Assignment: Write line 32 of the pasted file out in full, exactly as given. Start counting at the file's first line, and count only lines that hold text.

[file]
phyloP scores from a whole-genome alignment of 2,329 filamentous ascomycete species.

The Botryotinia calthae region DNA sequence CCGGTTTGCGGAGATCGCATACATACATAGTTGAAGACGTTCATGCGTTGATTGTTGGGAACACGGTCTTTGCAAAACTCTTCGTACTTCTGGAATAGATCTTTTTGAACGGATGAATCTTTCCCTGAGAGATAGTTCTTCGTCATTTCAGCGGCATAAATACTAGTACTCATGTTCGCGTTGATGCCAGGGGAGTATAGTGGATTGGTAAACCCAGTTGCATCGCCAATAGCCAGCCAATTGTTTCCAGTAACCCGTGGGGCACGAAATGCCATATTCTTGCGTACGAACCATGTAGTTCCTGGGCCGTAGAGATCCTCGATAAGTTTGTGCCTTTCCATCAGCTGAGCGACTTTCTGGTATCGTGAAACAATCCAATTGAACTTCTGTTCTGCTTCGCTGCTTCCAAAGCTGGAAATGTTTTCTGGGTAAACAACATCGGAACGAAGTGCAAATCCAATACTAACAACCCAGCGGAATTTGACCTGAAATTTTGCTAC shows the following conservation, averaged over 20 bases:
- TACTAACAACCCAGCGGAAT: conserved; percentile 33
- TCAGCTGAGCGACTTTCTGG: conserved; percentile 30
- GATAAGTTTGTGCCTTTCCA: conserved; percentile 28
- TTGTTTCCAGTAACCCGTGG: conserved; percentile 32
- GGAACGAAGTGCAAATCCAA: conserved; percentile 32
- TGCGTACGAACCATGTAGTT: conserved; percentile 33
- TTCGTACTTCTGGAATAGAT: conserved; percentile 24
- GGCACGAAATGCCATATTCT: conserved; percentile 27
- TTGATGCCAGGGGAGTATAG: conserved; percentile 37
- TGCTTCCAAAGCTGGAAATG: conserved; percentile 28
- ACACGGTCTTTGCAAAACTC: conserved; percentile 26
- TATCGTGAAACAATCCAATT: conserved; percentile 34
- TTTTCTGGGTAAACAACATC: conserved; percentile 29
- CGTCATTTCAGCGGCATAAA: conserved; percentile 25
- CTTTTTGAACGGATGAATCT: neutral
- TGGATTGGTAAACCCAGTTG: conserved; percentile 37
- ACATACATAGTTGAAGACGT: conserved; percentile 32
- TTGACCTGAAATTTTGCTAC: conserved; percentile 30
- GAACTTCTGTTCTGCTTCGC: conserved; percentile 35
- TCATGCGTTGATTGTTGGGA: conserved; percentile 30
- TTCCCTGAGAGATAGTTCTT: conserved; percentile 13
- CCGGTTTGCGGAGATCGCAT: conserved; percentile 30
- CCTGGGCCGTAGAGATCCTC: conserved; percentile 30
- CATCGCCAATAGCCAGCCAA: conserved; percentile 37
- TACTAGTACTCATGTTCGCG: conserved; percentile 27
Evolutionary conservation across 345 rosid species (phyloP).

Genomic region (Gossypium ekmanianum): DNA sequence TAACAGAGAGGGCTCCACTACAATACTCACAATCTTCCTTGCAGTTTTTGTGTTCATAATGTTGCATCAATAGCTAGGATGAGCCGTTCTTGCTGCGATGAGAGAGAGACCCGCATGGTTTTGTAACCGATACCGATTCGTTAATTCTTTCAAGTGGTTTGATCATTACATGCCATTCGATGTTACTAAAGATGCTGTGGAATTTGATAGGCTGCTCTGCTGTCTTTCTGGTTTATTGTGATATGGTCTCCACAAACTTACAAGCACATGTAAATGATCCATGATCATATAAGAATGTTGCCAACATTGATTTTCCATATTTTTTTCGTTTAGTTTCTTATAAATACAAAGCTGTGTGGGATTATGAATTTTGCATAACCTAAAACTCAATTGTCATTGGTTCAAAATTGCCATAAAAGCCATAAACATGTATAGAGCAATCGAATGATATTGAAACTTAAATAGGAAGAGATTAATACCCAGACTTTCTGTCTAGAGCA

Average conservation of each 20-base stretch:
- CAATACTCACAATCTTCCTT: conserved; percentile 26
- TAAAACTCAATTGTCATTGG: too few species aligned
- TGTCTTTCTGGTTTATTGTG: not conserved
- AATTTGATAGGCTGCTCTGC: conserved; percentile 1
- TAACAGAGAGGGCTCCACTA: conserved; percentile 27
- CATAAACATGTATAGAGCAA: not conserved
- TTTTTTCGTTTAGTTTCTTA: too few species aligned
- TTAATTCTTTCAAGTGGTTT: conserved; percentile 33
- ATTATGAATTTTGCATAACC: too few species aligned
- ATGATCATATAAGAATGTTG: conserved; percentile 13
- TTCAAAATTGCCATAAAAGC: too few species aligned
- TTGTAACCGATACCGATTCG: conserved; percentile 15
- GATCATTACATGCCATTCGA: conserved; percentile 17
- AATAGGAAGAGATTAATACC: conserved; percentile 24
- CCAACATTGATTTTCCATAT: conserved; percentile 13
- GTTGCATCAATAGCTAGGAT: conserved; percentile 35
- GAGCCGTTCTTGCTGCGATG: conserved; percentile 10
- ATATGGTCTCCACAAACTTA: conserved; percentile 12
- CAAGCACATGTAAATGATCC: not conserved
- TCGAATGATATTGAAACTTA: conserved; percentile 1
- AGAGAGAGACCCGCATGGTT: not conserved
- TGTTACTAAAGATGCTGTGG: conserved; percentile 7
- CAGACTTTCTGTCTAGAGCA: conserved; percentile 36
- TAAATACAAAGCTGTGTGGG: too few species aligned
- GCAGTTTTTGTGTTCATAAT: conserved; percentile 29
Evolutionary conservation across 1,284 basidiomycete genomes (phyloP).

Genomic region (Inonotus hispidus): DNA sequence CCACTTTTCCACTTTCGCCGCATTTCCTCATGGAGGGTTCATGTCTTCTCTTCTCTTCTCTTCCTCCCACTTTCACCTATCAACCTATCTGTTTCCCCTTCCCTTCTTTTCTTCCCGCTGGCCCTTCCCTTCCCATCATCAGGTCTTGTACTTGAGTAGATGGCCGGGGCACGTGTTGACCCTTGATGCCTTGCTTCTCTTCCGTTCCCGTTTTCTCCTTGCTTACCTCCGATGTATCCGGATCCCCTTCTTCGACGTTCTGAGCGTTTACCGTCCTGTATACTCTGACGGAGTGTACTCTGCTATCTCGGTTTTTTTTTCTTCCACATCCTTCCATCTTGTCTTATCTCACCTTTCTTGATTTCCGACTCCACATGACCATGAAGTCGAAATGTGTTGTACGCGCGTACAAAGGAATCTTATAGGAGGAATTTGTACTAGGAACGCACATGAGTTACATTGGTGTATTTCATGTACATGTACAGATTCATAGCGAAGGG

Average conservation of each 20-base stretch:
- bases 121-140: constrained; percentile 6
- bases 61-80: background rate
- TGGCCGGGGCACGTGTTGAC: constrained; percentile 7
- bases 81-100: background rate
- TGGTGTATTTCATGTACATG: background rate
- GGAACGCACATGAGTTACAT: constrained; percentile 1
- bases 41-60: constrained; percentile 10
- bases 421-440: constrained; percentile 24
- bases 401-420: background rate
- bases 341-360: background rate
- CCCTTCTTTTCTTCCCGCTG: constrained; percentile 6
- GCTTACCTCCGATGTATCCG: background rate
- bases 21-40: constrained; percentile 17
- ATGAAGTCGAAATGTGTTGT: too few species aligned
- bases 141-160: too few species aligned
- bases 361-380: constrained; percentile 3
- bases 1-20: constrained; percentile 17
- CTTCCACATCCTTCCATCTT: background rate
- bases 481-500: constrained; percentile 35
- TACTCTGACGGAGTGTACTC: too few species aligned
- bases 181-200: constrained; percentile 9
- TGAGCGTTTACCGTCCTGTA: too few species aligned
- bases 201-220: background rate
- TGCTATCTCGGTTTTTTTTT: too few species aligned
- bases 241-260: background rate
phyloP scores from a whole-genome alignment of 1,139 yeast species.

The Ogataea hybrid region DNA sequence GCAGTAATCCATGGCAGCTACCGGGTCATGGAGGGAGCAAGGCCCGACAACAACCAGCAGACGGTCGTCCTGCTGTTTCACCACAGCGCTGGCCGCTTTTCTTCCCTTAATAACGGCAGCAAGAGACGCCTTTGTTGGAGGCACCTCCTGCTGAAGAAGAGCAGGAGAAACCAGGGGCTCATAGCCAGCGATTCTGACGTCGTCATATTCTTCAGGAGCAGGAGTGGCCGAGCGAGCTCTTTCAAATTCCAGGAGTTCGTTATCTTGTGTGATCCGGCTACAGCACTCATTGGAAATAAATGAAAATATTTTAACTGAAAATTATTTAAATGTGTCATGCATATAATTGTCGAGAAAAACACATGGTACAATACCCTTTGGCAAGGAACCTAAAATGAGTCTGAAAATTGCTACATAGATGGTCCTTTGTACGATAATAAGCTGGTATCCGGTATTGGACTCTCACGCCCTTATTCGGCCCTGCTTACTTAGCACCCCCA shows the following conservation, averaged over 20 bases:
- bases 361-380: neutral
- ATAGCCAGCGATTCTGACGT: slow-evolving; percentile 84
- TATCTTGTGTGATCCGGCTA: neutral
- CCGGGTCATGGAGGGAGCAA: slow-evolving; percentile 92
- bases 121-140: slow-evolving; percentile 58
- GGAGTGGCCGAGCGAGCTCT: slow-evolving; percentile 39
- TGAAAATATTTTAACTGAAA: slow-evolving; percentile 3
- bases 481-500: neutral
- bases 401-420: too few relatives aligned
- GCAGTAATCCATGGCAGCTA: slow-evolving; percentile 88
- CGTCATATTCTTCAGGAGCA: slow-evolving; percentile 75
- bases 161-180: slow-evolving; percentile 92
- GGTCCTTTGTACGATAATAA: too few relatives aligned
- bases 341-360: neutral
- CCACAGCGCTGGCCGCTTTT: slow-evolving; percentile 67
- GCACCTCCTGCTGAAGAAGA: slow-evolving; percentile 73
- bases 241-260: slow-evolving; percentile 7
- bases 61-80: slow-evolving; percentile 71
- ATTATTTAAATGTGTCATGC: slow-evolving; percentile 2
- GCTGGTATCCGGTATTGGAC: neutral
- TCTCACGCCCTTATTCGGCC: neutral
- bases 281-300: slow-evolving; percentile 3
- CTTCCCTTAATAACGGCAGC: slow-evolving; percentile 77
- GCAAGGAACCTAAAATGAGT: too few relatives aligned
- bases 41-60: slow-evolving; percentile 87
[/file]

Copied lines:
- TAAAACTCAATTGTCATTGG: too few species aligned